28 June 2013 by Gareth Evans Last Updated: 19 Jul 2013

  • Our A-Class is returning rather impressive fuel economy
  • We find the difference between cruise control and human control
  • Trip computer reporting extremely close to claimed mpg

Since I got married a few months ago I’ve really begun to notice the running costs associated with my Mercedes A-Class.

In fact, I’ve taken to driving like the proverbial Miss Daisy in an effort to cut down on trips to the filling station. I do a lot of miles, so it has a big impact on my monthly finances.

On a recent run down to Heathrow Airport I decided to monitor my fuel consumption closely to find out just how economical this car is. I didn’t want to cheat the system by pulling all of the ‘hypermiling’ tricks I know out of the bag; I once won an economical driving competition through a cocktail of methods which while effective, do tend to annoy other road users and in some situations could be deemed unsafe.

What I really wanted was an accurate portrayal of the car in the real world, so my tactic was to drive sensibly while making what I consider decent progress.

I decided I’d try two tactics to see which worked best – using cruise control or driving the car ‘manually’ using my right foot to control speed. Conventional logic dictates that the latter should be more efficient, but I wanted to see for myself.

Setting the cruise to motorway speeds was my basic plan, but I knew this would only work for parts of the journey. On the jaunt down the A1 there are various speed limits, several roundabouts and of course there’s other traffic to contend with on the predominantly twin carriageway road.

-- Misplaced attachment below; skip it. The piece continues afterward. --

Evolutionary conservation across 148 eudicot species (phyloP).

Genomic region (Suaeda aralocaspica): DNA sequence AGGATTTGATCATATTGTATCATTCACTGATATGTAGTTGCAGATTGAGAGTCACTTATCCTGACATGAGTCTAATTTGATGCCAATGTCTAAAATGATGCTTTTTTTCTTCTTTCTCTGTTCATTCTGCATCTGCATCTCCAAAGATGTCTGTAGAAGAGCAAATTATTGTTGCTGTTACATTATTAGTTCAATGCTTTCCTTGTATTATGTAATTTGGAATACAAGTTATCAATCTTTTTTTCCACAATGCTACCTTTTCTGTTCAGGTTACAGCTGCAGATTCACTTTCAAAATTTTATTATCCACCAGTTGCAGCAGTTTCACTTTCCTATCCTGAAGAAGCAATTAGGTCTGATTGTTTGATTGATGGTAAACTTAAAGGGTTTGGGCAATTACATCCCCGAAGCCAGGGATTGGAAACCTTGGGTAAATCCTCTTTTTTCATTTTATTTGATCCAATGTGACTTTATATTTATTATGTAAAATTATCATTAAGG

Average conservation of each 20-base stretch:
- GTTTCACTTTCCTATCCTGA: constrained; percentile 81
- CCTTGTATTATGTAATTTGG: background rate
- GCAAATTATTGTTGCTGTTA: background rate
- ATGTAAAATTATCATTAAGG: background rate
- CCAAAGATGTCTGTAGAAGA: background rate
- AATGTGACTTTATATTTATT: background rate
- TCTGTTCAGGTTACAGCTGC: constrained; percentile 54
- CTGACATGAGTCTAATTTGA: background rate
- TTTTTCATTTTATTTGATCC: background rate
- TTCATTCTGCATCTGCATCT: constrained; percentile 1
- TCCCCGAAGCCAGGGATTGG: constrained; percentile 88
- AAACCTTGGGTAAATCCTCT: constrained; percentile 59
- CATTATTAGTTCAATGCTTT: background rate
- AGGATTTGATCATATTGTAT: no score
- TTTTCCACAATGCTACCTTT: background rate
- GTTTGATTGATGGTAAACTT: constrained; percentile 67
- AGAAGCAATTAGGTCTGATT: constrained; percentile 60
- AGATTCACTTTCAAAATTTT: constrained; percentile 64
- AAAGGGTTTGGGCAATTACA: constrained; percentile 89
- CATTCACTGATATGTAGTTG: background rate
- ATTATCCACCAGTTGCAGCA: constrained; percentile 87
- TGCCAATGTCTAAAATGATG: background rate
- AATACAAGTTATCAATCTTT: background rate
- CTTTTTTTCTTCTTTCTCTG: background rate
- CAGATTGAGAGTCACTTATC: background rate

So with a blend of constant speed, slowing to a stop and variable speeds through traffic, what did the car achieve? According to the trip computer, which helpfully calculates the fuel economy from the start of your journey, my 94-mile trip at an average speed of 60mph saw fuel economy of 58.8mpg.

That’s not bad at all considering the claimed fuel economy is 62.8mpg – usually the difference between claimed and real-world fuel economy is significantly more.

In terms of range, the car now claims to have 373 miles left and just over half a tank so if more journeys like this are on the cards then the tank is going to contain over 600 miles worth of diesel.

Now, fuel economy like that is quite an impressive feat for most modern cars, but what I’m most impressed with is the fact that not only is my Merc frugal but it’s fast too. There’s a huge chunk of mid-range torque on tap, which makes the car feel like a properly rapid hot hatch.

One thing I am interested in is the ‘Eco display’ on the trip computer. When using the cruise control it seems to think I’m not driving correctly. Sure, the ‘smooth driving’ bar is at 100%, but the other two – ‘acceleration’ and ‘coasting’ – are never close to half way.

I suspected I may be able to do a little better by not using the cruise control and employing some careful right foot instead.

Sure enough, I managed to hit 94% using my right foot on the journey back from the airport, but a quick flick over to the fuel economy screen showed I’d actually managed exactly the same fuel economy as when using cruise control. Obviously this test wasn’t carried out in laboratory conditions, but if there’s a difference between the car’s fuel economy with cruise control compared to driving it yourself, it’s probably too small to decipher.

Current mileage: 5,920

Average mpg: 58.8mpg (ind.)